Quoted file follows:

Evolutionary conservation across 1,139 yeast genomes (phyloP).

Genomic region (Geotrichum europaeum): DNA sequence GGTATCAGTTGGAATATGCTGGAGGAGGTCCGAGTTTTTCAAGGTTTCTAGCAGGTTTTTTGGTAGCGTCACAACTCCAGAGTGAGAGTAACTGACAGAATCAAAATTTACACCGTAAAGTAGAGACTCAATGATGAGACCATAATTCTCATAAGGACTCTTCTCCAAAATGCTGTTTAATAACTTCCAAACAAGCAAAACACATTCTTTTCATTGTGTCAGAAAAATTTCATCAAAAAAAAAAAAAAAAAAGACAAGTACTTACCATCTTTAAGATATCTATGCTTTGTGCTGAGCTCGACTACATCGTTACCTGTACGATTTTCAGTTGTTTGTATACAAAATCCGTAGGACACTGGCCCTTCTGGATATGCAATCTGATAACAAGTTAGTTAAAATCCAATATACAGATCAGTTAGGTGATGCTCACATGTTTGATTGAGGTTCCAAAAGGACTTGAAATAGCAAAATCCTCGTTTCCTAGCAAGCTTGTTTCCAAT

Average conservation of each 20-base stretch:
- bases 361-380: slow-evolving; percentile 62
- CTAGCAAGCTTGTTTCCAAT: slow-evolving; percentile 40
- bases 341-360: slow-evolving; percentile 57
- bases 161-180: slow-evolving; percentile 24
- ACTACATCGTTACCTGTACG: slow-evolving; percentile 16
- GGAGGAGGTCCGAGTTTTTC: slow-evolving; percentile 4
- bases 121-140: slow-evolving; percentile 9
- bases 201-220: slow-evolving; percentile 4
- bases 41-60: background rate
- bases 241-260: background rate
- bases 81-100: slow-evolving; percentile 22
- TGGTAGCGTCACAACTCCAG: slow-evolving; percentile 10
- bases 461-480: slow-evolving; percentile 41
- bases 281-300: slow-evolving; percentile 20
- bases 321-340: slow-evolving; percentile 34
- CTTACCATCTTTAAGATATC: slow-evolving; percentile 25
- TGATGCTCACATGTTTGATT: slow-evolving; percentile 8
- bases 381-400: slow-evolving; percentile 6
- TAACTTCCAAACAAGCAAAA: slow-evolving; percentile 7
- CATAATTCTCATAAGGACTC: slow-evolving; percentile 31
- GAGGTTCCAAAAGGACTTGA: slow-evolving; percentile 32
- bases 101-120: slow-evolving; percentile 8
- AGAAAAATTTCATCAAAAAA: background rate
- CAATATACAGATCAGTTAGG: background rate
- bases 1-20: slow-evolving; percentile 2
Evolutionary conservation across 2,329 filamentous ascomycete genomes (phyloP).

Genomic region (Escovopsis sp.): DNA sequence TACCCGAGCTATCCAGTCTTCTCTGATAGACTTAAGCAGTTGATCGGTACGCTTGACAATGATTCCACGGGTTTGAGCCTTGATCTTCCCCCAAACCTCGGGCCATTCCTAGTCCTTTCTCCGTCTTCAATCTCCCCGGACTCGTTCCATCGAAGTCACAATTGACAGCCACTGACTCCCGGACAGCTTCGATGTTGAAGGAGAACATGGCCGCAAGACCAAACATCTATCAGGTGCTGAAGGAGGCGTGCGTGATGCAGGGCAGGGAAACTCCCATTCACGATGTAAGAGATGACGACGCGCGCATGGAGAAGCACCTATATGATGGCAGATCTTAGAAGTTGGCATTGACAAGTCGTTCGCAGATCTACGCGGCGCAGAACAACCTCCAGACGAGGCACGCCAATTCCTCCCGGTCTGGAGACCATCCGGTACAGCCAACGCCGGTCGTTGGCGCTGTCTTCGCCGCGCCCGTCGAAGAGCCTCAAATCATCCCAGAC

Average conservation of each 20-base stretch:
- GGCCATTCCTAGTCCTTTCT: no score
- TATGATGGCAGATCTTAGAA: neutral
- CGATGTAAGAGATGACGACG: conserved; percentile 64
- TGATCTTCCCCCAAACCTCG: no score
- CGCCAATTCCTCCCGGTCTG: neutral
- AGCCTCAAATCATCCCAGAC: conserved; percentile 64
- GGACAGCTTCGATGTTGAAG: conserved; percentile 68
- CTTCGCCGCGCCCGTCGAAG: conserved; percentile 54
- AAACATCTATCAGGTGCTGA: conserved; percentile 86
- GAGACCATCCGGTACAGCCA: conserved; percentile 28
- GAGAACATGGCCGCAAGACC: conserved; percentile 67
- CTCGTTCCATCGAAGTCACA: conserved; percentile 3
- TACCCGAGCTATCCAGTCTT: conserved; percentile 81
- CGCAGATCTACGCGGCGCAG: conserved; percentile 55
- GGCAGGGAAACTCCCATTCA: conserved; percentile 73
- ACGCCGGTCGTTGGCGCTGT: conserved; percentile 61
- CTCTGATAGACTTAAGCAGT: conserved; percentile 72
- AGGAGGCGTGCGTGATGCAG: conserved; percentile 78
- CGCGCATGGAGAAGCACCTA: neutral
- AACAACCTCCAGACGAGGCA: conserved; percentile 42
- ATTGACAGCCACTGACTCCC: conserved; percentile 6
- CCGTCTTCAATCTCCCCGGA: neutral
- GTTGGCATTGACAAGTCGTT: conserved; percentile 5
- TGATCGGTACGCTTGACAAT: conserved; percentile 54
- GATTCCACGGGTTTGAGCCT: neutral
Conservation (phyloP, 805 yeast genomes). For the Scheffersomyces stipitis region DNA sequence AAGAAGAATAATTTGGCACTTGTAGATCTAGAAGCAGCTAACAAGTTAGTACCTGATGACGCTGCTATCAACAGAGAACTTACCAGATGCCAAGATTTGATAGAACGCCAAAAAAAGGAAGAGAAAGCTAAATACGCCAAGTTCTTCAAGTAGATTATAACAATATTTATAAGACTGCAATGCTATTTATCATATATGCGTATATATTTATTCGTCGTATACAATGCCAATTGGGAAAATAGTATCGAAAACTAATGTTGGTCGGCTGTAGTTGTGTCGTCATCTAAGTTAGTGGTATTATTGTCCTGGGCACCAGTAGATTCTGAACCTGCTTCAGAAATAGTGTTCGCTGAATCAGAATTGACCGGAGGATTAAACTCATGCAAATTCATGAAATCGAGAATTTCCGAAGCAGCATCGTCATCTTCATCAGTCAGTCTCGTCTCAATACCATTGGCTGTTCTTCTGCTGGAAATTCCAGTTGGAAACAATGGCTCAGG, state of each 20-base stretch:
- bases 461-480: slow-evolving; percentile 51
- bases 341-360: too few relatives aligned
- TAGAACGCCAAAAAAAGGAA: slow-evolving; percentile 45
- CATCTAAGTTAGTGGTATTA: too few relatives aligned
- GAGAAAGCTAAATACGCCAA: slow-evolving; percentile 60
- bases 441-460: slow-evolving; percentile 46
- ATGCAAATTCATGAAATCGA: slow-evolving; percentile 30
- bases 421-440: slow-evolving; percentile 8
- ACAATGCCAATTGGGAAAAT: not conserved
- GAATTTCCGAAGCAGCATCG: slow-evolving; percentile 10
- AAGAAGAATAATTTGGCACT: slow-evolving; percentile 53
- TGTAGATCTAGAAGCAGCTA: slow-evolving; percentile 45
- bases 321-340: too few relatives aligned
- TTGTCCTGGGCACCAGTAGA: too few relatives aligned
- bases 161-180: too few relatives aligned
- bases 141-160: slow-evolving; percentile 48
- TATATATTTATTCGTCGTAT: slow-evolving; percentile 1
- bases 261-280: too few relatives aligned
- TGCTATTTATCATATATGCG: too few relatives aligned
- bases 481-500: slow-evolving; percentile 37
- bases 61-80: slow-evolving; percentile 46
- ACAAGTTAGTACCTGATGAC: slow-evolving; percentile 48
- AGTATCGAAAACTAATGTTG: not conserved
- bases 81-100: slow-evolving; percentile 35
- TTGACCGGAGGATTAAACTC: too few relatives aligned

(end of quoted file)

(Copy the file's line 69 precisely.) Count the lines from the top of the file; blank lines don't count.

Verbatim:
- TGTAGATCTAGAAGCAGCTA: slow-evolving; percentile 45